Smog gets bad quickly in the San Joaquin Valley. Images taken just days apart show the dramatic shift
Merced and surrounding central San Joaquin Valley cities are among the most polluted American cities, according to an annual report released Tuesday night by the American Lung Association.
California counties in the Valley region to receive a failing “F” grade in the State of the Air 2019 report include Merced, Fresno, Kern, Kings, Madera, Mariposa and Tulare.
Will Barrett, director of clean air advocacy for the American Lung Association in California, said during a Tuesday news conference that progress has been slower in the Valley than other parts of the state in addressing air pollution.
John Balmes, a UC San Francisco professor and member of the California Air Resources Board, said Valley residents need to keep San Joaquin Valley Air Pollution Control District board members’ “feet to the fire” to mitigate air pollution issues.
Jaime Holt, spokeswoman for the Valley air district, said the region has seen “significant improvement” in air quality over the past few years, “however, we agree that everyone needs to keep this issue top of mind.”
“We’ve worked very hard to make sure everyone in the Valley understands that this is a key issue,” Holt said.
Former Sen. Fran Pavley, the environmental policy director for the USC Schwarzenegger Institute, recalled attending an event at Fresno State when she was a student there alongside hundreds wearing gas masks to show concern about poor air quality. She said that concern continues today.
“Fresno is a wonderful place,” Pavley said, “but it takes all hands on deck to effect change.”
SOOT, OZONE READINGS
The annual State of the Air report, now in its 20th year, used data from 2015 to 2017, the most current quality-assured data available. During those years, the report reads, “more cities had high days of ozone and short-term particle pollution compared to 2014-2016 and many cities measured increased levels of year-round particle pollution.”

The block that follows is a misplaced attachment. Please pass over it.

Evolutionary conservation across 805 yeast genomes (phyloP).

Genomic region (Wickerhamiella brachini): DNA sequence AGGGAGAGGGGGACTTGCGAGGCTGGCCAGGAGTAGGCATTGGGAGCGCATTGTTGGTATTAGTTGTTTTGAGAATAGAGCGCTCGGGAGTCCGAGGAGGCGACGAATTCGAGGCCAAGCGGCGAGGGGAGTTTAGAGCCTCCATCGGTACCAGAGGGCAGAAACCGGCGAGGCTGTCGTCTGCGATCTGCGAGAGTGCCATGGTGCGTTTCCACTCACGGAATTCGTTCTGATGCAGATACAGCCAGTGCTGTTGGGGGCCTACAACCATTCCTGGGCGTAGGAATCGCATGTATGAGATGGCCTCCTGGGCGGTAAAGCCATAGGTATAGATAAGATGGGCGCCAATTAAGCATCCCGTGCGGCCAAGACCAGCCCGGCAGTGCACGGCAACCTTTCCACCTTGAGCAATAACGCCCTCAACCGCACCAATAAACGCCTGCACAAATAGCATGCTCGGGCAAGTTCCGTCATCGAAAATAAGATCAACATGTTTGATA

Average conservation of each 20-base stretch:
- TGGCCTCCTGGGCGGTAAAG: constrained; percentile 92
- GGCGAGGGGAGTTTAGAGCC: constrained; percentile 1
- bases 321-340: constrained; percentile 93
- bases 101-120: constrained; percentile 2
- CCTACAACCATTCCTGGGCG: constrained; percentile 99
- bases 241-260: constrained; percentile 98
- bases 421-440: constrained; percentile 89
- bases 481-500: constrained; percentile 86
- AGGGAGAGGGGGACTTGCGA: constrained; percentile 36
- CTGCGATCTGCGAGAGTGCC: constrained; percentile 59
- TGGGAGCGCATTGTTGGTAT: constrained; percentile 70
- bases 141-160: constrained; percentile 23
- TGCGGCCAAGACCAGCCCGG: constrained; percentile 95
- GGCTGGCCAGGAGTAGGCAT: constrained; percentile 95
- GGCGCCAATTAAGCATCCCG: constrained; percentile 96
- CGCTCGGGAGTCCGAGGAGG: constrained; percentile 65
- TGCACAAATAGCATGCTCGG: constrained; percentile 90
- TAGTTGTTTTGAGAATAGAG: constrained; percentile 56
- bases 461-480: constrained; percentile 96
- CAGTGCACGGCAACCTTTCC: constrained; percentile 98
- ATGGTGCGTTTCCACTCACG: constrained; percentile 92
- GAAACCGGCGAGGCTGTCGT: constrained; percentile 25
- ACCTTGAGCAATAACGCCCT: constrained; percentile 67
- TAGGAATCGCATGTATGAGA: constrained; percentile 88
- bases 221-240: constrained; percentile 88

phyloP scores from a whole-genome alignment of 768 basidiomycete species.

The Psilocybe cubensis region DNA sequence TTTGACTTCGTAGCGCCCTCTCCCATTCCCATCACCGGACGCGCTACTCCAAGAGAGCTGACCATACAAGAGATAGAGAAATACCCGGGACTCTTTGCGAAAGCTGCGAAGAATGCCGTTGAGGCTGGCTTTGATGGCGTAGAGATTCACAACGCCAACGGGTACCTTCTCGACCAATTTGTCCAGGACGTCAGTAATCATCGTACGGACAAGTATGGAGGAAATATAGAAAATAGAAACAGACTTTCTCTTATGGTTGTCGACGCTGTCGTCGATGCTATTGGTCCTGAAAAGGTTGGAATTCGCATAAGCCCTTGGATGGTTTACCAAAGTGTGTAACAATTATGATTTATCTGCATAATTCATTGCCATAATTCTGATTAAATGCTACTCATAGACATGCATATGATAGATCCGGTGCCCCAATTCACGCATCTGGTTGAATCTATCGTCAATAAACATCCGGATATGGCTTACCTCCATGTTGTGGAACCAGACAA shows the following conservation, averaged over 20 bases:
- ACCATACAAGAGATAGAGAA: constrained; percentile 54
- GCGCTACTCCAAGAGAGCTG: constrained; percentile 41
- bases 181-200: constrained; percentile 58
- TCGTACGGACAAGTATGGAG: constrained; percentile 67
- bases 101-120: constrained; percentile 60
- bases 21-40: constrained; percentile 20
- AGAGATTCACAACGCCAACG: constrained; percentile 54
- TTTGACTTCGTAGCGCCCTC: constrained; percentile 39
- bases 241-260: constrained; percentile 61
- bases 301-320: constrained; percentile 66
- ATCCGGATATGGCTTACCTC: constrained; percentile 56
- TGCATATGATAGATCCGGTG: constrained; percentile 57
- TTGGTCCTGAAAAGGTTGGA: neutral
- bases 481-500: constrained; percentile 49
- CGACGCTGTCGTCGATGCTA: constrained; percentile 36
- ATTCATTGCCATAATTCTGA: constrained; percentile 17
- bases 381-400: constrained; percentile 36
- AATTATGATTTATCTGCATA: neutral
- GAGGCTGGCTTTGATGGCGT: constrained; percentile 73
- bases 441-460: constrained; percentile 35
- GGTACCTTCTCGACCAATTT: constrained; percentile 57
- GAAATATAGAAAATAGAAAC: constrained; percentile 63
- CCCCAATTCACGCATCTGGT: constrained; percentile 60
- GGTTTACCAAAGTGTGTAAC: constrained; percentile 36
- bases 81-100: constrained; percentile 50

The report lists “Fresno-Madera-Hanford” as the most polluted for year-round particle pollution.
“This metro area now officially includes Kings County,” the report continues, “the county with the highest year-round levels of particle pollution in the nation. This ties the highest year-round levels ever for Kings County, and for the metro area.”
Particle pollution is often called soot, while ground level ozone is often called smog, explained Janice Nolen, assistant vice president of national policy for the American Lung Association.
Bakersfield tops the list for unhealthy particle pollution days, and Los Angeles-Long Beach for unhealthy ozone days.
Other Valley cities to rank in the top five for either annual particle pollution, unhealthy particle pollution days, or unhealthy ozone days include Visalia and Sacramento-Roseville.
Balmes, who has been doing research in the Valley, talked about some of the region’s challenges. Beyond the Valley’s problematic topography – a bowl surrounded by mountain ranges that traps pollution in – he highlighted transportation-related pollution sources, including from major highways and railways. While people like to blame agriculture for the problem, he said, it’s “more of a climate change problem.”
Balmes said the Valley is “particularly vulnerable” to start with, and is now threatened further by increased wildfire danger and warmer temperatures.
Air quality is also affected by the region’s growing population. Balmes said many Valley residents drive older vehicles because they can’t afford newer ones that are better for the environment.
The report states that the federal administration is contributing to worsening air quality.
“Unfortunately, this Administration has focused on steps to roll back or create loopholes in core healthy air protections put in place to comply with the Clean Air Act. … Not only has this Administration targeted specific Clean Air Act safeguards for rollbacks, it has also sought to weaken the scientific review and undermine the basis for current and future protections.”
More than 4 in 10 Americans – approximately 43.3 percent of the population – live in counties that have unhealthy ozone and/or particle pollution, the report states, and more than 141 million people are exposed to unhealthy air.
The full report can be read online at Lung.org/sota.